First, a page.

Sat | Aug 19, 2017

AG wants Public Defender's appeal in gay rights court case struck out

Published:Tuesday | August 9, 2016 | 8:15 AM
In her application to join the case as an interested party, the Public Defender, Arlene Harrison Henry, argued that her office was created for the purpose of protecting and enforcing the rights of citizens.

The Attorney General (AG) has filed an application seeking to strike out an appeal filed by the Public Defender, Arlene Harrison Henry, in the Maurice Tomlinson buggery law challenge.

The Public Defender has made an application seeking to challenge a Supreme Court ruling refusing her leave to be an interested party in the case.

The Attorney General is contending that the Public Defender did not follow procedure before heading to the Court of Appeal.

Lawyers from the Attorney General’s Department argue that the rules of the Court of Appeal require an applicant to first seek permission in writing from the court before filing an appeal.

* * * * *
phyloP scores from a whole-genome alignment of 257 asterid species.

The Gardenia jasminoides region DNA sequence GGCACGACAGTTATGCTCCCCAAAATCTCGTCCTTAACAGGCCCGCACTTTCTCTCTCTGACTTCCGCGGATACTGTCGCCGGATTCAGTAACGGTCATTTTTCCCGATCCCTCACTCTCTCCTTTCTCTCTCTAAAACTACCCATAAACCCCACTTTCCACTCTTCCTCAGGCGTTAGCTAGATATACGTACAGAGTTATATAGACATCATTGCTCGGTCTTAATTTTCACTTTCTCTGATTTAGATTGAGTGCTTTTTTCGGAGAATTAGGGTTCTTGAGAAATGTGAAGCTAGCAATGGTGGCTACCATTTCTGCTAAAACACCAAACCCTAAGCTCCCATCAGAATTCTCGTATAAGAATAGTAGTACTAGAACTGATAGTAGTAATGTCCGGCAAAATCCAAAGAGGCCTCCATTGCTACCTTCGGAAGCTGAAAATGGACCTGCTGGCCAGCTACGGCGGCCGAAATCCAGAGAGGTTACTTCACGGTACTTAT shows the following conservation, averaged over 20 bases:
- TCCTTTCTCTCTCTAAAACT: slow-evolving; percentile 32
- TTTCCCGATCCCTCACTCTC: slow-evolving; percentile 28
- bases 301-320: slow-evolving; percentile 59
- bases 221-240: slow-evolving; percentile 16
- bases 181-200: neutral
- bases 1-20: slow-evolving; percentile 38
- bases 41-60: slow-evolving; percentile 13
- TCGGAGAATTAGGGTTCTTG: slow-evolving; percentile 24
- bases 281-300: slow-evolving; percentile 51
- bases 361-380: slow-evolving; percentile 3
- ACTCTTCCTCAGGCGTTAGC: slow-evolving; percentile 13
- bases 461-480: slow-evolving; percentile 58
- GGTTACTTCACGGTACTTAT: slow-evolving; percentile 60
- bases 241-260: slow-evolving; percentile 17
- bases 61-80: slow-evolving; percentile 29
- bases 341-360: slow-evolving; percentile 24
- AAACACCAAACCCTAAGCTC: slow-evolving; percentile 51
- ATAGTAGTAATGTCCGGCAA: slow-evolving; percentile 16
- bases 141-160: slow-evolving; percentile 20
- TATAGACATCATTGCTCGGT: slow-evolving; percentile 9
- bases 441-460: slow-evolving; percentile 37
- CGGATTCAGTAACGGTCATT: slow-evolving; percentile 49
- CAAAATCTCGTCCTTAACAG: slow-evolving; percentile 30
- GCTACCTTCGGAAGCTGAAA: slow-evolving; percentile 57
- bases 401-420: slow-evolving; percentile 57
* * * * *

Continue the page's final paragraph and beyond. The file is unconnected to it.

The AG says this was not done and as a result there is no proper appeal before the appeals court.

The AG is also contending that the notice of appeal filed by the Public Defender on July 13 this year is not valid and should be struck out.

In her application to join the case as an interested party, the Public Defender argued that her office was created for the purpose of protecting and enforcing the rights of citizens.

However, Justice Kissock Laing turned down the application stating that the Public Defender was seeking to insert herself into the centre of a nationally divisive issue and could lose the confidence of many Jamaicans if allowed to join the case.

The Public Defender then filed an appealing arguing that the judge erred in making his decision.